Cohen has been hosted in a different venue every year, but none have been as beautiful and fitting as this. Even though a large cloud nestles over the board top of Ben Bulben for the show’s duration, there still can’t be a more stunning live backdrop in Ireland.
He’s visibly moved as he takes to the stage greeted by a rapturous reception. “Thank you for inviting me back,” he humbly remarks.
Leonard Cohen and Lissadell House – surely a match made in heaven were the thoughts that crossed my mind many times over the last few months as I waited for what could be the most magical concert I’d ever be lucky enough to attend. Cohen having been a lifelong fan of the work of W.B Yeats relished the thoughts of performing there as much as we the fans relished the thoughts of seeing our hero in possibly the most amazing location possible.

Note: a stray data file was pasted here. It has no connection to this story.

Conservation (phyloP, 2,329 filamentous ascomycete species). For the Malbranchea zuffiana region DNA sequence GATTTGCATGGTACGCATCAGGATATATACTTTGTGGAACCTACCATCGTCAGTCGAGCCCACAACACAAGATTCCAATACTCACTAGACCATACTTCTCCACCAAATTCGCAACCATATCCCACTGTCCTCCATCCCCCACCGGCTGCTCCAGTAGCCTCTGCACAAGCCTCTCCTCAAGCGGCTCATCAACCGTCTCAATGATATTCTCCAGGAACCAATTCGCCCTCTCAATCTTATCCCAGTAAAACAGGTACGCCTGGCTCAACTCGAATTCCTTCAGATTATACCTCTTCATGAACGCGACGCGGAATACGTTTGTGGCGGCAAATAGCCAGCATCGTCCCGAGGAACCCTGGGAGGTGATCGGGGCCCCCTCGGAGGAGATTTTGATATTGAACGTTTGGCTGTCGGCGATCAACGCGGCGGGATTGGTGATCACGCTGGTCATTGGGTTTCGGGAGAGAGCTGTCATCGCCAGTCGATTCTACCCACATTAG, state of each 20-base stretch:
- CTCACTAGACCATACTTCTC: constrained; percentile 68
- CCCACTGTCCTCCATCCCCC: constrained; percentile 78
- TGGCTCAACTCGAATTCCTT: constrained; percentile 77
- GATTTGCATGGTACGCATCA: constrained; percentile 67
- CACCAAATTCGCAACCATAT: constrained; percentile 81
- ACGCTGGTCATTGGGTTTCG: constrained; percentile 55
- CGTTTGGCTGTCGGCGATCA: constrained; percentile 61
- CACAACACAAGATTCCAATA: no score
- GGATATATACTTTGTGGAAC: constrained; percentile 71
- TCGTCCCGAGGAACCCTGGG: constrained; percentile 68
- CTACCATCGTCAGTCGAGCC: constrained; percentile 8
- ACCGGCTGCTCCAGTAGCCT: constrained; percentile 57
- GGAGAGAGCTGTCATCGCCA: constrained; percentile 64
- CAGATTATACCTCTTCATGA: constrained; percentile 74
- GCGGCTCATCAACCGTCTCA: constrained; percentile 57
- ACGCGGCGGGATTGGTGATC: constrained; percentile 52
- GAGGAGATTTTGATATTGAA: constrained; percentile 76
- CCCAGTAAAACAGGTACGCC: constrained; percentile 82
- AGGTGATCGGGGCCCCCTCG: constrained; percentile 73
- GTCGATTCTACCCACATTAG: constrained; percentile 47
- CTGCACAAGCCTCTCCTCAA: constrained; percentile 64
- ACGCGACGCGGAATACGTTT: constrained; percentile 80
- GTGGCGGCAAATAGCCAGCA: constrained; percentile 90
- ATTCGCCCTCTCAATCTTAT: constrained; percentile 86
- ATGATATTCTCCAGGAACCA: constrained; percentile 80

Having seen Cohen live last year and that gig transcending Cohen to a god-like status in my mind I have never before felt so much excitement and impatience in the build up to a gig. Could the tantalising mixture of Cohen and Lissadell really be a recipe for a night we would never forget? The answer to that is a resounding yes. From start to finish this was the most amazing concert I’ve ever been at.
Having possibly the greatest poet of our times performing in the place that inspired his hero added a certain magic that I don’t believe I’ll ever witness again in my lifetime.
Leonard Cohen Performs Anthem, Quotes Yeats
Finally, this video reminds us that, in addition to creating this poetico-spiritual phenomenon, Leonard Cohen also gave a great concert.
Leonard Cohen – Anthem
Lissadell House, Sligo: July 31, 2010
Video from albertnoonan
Credit Due Department: The two photos of the concert were, as indicated by the captions, by Patrick Comerford. The Lissadell House photo © Copyright Mike Searle and licensed for reuse under this Creative Commons Licence
- Or, as he is officially known, Canon Patrick Comerford, Director of Spiritual Formation, the Church of Ireland Theological Institute [↩]